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Tanzania frees opposition leader Mbowe after dropping charges

Tanzanian opposition leader Freeman Mbowe was a free man on Friday after prosecutors dropped terrorism charges against him, ending a case that his supporters had branded a government bid to crush dissent.

President Samia Suhulu Hassan had come under mounting pressure to dismiss the case against the Chadema party chairman, which raised concerns at home and abroad about the state of political and media freedoms in the East African country.

“Justice won today,” Chadema’s deputy secretary general Benson Kigaila told a crowd of jubilant supporters gathered at party headquarters hoping to see Mbowe.

“We told them in vain from the very beginning that there is no case and today they confirmed that.”

The party posted a picture of Mbowe and his three co-defendants on Twitter after their release.

They had been behind bars for more than seven months, charged with conspiracy to commit terrorist acts and funding terrorism.

“Because the (prosecution) has submitted an intention to drop the case and the defence side has accepted it, the case is now removed from the court and I order the suspects to be released unconditionally,” said Judge Joachim Tiganga.

‘Huge victory’ 

None of the accused were in the Dar es Salaam court for Friday’s hearing — when the defence had been due to present its case.

But the decision triggered scenes of celebration in court, according to a video posted on Twitter by Chadema and was also welcomed by the US ambassador to Tanzania.

“At the moment we are savouring our huge victory, both morally and legally,” Mbowe’s lawyer Peter Kibatala told AFP.

Mbowe was arrested in July along with a number of other senior party officials in a night time police raid in the lakeside city of Mwanza just hours before they were to hold a public forum to demand constitutional reforms.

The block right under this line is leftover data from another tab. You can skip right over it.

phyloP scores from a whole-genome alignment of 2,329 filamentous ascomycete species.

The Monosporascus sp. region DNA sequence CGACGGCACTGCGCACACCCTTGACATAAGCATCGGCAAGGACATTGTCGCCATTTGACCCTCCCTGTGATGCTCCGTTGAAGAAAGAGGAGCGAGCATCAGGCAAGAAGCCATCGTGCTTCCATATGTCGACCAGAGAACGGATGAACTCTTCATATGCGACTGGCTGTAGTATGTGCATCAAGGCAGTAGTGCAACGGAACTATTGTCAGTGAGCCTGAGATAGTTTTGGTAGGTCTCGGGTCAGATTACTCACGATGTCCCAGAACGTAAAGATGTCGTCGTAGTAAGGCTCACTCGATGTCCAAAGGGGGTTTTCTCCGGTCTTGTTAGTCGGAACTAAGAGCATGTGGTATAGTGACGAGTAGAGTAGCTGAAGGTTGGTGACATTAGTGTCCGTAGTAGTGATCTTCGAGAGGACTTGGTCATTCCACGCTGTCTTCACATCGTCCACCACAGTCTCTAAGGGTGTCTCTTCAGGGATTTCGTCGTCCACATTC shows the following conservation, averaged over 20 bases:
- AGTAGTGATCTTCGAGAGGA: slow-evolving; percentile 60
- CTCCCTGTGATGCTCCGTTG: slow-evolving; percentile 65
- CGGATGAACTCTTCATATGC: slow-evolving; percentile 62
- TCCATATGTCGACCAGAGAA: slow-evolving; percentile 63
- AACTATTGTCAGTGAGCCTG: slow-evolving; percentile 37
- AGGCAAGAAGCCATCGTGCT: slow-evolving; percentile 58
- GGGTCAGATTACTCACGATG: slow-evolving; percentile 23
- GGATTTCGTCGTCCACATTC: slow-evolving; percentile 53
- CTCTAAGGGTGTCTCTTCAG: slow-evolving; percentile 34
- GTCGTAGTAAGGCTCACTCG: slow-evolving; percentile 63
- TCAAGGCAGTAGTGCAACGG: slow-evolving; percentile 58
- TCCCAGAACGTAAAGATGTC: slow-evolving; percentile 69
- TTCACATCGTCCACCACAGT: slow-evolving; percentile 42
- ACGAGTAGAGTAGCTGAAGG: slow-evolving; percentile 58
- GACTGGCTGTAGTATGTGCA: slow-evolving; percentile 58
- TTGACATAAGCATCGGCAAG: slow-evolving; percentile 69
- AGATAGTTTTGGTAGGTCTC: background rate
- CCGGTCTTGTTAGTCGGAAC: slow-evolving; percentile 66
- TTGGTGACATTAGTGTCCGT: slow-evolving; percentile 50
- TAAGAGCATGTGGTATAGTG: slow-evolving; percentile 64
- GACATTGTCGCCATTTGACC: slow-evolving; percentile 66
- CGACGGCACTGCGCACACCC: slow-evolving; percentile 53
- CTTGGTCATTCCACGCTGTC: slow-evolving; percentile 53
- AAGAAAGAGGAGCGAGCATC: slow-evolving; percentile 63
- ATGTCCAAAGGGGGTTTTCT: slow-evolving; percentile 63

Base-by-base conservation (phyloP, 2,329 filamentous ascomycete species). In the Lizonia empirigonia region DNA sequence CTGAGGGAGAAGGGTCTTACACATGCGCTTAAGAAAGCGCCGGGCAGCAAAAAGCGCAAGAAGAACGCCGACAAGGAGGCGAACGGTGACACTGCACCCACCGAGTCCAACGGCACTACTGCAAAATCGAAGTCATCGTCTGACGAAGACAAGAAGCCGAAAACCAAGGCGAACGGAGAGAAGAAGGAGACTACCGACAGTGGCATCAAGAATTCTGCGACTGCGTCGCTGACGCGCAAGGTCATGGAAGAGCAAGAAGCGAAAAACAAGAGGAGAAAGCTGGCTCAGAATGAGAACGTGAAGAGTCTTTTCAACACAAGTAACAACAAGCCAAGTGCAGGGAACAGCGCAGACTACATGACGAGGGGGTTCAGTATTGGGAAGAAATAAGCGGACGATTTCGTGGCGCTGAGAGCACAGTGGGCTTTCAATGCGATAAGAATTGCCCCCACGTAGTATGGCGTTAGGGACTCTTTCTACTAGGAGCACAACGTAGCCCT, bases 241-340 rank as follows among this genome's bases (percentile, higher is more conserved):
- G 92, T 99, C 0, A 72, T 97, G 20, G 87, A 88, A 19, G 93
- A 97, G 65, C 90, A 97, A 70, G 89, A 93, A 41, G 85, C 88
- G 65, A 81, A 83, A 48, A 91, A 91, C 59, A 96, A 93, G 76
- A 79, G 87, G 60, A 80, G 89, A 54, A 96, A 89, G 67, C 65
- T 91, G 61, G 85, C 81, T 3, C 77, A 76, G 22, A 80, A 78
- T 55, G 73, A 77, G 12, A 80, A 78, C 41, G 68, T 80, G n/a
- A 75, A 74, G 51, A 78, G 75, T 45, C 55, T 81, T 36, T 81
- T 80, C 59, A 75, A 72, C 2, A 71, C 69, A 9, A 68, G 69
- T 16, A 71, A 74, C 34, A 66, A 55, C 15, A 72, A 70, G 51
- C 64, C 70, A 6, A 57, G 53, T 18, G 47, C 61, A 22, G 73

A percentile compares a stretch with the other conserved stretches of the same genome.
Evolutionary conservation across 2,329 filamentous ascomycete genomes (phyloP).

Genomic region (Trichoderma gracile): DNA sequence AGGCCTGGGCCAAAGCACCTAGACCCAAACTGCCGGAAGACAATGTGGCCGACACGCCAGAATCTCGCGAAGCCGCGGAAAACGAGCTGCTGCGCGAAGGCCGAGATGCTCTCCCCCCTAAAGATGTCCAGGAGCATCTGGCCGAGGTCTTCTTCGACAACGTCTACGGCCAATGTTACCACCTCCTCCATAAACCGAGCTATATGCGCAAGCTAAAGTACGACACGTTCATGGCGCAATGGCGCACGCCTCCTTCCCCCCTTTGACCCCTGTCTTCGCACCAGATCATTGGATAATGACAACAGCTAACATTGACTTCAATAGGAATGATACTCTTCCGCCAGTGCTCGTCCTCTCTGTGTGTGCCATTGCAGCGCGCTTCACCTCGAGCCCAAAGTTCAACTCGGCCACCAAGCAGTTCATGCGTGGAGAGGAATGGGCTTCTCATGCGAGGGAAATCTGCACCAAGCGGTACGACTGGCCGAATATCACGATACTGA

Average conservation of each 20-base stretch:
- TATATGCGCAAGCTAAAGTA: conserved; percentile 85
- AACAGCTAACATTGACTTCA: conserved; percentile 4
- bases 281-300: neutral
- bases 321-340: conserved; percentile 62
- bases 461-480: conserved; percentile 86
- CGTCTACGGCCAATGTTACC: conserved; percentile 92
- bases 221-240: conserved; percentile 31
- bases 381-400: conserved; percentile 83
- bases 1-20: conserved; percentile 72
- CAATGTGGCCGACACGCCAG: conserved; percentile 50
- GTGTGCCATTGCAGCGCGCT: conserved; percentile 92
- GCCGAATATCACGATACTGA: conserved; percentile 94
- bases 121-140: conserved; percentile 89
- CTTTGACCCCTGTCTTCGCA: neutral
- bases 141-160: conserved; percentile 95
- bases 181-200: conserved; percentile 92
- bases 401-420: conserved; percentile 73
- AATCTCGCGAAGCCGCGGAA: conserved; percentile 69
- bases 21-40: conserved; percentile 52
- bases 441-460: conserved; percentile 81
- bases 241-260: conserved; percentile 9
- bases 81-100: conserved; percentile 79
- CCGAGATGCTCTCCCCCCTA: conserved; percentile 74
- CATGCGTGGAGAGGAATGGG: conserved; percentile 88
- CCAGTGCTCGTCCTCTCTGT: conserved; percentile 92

The 60-year-old veteran opposition leader accused police of torturing him during his time in custody.

His arrest had dimmed hopes Hassan would turn the page on the autocratic rule of her predecessor John Magufuli, nicknamed the “Bulldozer” for his uncompromising style and crackdown on dissent.

Chadema had accused Hassan’s government of meddling in the case and said the arrests reflected a deepening slide into “dictatorship” since she became president in March last year.

‘Turn the page’ 

Recently however, the government has made seemingly conciliatory overtures to the opposition. “Today’s dismissal of the case against Freeman Mbowe is a welcome opportunity for Tanzania to turn the page and focus on the future,” US ambassador to Tanzania Donald Wright posted on Twitter.

“Now let’s work together to seize the immense opportunities that exist, and build a future of peace, prosperity, and freedom for all.”

In February, Hassan met in Brussels with Chadema’s deputy chairman Tundu Lissu, who was the party’s candidate in the 2020 presidential election but lives in exile in Belgium following an attempt on his life in 2017.

Also last month, the government lifted a Magufuli-era ban on four Swahili-language newspapers, including Daima — a daily owned by Mbowe.

Prosecutors had said the allegations against Mbowe did not relate to the planned constitutional reform conference, but to alleged offences last year in another part of Tanzania.

Chadema has said the charges included conspiring to attack a public official, and giving 600,000 Tanzanian shillings ($260, 230 euros) towards blowing up petrol stations and public gatherings and cutting down trees to block roads.

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